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The potential of flood forecasting using a variable-resolution global Digital Terrain Model and flood extents from Synthetic Aperture Radar images

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Mason, D. C., Garcia-Pintado, J., Cloke, H. L. and Dance, S. L. (2015) The potential of flood forecasting using a variable-resolution global Digital Terrain Model and flood extents from Synthetic Aperture Radar images. Frontiers in Earth Science, 3. 43. ISSN 2296-6463

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To link to this article DOI: 10.3389/feart.2015.00043

Abstract/Summary

A basic data requirement of a river flood inundation model is a Digital Terrain Model (DTM) of the reach being studied. The scale at which modeling is required determines the accuracy required of the DTM. For modeling floods in urban areas, a high resolution DTM such as that produced by airborne LiDAR (Light Detection And Ranging) is most useful, and large parts of many developed countries have now been mapped using LiDAR. In remoter areas, it is possible to model flooding on a larger scale using a lower resolution DTM, and in the near future the DTM of choice is likely to be that derived from the TanDEM-X Digital Elevation Model (DEM). A variable-resolution global DTM obtained by combining existing high and low resolution data sets would be useful for modeling flood water dynamics globally, at high resolution wherever possible and at lower resolution over larger rivers in remote areas. A further important data resource used in flood modeling is the flood extent, commonly derived from Synthetic Aperture Radar (SAR) images. Flood extents become more useful if they are intersected with the DTM, when water level observations (WLOs) at the flood boundary can be estimated at various points along the river reach. To illustrate the utility of such a global DTM, two examples of recent research involving WLOs at opposite ends of the spatial scale are discussed. The first requires high resolution spatial data, and involves the assimilation of WLOs from a real sequence of high resolution SAR images into a flood model to update the model state with observations over time, and to estimate river discharge and model parameters, including river bathymetry and friction. The results indicate the feasibility of such an Earth Observation-based flood forecasting system. The second example is at a larger scale, and uses SAR-derived WLOs to improve the lower-resolution TanDEM-X DEM in the area covered by the flood extents. The resulting reduction in random height error is significant.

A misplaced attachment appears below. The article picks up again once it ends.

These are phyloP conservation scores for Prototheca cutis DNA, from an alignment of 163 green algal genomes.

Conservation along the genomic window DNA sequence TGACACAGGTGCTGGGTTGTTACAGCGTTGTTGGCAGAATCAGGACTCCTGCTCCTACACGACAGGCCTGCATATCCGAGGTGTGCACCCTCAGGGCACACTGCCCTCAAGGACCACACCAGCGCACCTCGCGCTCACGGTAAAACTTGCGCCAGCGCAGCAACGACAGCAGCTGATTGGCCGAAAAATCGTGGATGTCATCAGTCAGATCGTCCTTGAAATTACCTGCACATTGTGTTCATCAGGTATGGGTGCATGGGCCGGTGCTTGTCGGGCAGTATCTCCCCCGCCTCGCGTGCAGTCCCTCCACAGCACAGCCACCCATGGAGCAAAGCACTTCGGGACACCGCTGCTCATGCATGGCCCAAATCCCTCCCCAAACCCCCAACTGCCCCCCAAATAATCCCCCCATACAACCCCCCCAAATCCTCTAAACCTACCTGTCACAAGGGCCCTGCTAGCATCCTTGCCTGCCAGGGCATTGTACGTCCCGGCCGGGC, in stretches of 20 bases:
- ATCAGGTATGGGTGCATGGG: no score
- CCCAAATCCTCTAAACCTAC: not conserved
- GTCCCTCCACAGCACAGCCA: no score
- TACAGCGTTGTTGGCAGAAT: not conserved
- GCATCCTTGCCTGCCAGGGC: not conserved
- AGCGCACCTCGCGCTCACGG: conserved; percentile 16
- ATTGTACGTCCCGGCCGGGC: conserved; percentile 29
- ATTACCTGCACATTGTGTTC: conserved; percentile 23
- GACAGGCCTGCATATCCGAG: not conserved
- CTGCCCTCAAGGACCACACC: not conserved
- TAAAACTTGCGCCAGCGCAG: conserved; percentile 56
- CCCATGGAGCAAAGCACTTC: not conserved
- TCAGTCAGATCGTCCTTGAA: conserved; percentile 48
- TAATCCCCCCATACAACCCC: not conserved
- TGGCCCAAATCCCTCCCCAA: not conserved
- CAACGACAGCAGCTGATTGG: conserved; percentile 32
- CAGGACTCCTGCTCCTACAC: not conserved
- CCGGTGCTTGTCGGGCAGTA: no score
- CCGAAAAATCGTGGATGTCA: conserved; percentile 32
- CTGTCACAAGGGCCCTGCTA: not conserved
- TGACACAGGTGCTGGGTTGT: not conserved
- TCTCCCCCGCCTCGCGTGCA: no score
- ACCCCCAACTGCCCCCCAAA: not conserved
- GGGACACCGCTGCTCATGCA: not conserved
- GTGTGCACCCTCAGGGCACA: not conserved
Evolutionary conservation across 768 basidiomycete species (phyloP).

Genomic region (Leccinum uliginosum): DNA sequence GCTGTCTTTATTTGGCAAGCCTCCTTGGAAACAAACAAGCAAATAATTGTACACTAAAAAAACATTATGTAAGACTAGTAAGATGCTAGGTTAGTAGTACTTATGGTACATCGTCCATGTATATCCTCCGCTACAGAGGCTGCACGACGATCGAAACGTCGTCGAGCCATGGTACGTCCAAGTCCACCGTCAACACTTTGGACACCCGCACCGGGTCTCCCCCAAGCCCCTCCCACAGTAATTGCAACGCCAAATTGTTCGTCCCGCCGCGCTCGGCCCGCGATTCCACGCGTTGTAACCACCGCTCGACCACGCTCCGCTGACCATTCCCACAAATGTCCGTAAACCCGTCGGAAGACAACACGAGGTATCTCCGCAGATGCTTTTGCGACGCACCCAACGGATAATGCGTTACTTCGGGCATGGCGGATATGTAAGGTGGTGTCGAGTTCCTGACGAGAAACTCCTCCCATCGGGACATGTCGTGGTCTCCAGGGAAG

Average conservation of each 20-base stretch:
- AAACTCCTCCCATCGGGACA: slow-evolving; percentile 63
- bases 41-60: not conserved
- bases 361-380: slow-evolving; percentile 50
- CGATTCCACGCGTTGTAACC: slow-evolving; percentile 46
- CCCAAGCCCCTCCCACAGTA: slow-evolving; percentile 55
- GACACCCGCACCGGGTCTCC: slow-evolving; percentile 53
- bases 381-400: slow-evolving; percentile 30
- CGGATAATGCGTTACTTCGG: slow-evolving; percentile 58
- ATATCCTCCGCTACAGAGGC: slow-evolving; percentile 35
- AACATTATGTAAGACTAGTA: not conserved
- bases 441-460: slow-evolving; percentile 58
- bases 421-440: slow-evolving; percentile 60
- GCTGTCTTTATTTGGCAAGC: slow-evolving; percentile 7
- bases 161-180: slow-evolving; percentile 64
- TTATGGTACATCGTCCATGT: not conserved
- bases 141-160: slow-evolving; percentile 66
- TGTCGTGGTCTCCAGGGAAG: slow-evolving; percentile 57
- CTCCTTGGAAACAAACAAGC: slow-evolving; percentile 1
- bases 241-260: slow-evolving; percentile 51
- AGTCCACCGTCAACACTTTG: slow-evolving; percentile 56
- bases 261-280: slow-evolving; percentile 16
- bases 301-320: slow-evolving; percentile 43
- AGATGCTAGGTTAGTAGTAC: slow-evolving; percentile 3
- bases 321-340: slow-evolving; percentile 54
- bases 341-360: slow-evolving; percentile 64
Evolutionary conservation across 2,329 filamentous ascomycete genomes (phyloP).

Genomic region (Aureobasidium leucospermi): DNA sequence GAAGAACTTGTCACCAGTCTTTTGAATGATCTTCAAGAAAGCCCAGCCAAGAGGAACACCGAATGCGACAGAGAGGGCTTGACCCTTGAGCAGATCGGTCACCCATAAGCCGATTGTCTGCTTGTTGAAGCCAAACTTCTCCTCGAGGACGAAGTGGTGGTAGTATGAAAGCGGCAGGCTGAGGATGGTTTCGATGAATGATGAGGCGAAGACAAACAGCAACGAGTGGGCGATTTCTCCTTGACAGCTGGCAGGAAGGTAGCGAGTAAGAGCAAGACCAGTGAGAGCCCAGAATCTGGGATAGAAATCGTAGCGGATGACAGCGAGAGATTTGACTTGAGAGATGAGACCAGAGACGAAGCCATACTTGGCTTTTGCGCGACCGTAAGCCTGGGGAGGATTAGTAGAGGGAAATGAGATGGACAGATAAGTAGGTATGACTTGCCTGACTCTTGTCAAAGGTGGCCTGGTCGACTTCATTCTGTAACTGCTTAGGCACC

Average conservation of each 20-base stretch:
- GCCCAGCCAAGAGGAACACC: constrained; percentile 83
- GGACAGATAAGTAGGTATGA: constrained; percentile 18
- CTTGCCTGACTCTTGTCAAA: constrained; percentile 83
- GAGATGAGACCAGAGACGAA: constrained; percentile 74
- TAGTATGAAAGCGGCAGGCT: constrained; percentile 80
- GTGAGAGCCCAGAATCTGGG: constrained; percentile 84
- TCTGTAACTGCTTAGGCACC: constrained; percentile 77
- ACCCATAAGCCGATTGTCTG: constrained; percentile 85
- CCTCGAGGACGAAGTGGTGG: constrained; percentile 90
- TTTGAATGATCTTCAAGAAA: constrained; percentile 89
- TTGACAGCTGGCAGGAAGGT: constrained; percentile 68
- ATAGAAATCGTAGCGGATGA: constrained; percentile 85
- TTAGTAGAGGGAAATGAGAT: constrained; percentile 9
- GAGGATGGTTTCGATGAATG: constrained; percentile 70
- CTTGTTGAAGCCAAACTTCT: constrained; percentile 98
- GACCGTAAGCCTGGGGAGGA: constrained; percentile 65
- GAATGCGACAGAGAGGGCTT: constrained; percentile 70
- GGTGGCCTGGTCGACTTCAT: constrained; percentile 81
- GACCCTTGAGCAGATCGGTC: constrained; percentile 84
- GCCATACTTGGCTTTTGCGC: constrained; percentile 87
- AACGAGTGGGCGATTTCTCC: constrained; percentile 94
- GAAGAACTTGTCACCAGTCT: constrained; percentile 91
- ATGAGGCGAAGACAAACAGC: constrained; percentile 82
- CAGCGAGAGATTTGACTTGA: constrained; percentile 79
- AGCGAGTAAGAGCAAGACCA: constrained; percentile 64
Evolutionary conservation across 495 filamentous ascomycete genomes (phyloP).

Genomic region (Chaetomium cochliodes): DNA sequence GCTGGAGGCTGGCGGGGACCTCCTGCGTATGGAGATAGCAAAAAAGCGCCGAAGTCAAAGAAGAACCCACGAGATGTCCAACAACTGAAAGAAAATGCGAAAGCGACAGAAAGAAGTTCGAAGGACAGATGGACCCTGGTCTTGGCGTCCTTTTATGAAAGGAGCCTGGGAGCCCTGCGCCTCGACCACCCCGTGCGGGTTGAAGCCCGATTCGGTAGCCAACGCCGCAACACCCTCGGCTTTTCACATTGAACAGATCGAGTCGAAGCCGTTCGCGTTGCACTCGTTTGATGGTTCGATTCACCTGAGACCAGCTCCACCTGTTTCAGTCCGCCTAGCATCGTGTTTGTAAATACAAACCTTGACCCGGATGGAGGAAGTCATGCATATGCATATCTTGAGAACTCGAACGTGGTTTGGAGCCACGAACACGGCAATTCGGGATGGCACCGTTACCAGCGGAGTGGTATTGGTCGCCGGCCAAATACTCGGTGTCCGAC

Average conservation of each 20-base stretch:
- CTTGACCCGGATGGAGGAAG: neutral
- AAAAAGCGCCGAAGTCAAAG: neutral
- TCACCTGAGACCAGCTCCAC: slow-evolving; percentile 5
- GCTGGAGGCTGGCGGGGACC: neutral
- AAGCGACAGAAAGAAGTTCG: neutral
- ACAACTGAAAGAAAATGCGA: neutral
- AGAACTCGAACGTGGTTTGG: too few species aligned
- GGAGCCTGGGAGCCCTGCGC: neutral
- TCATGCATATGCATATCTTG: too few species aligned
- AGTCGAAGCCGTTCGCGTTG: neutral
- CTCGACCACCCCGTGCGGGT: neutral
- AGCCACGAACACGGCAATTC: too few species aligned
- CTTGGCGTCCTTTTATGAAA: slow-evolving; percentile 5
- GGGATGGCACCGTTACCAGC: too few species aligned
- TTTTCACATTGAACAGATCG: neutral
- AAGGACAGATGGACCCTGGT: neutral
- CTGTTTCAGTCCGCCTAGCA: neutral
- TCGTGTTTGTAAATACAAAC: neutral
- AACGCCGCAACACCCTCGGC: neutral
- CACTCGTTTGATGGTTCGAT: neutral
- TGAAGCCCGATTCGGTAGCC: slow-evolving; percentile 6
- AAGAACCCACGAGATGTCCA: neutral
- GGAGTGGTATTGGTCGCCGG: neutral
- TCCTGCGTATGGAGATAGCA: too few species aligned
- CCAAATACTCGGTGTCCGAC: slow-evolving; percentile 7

Item Type:Article
Refereed:Yes
Divisions:Faculty of Science > School of Archaeology, Geography and Environmental Science > Earth Systems Science
Faculty of Science > School of Archaeology, Geography and Environmental Science > Department of Geography and Environmental Science
Faculty of Science > School of Mathematical and Physical Sciences > Department of Mathematics and Statistics
Faculty of Science > School of Mathematical and Physical Sciences > Department of Meteorology
ID Code:40887
Uncontrolled Keywords:digital terrain model, flood extent, Synthetic Aperture Radar, flood modeling, data assimilation
Publisher:Frontiers media

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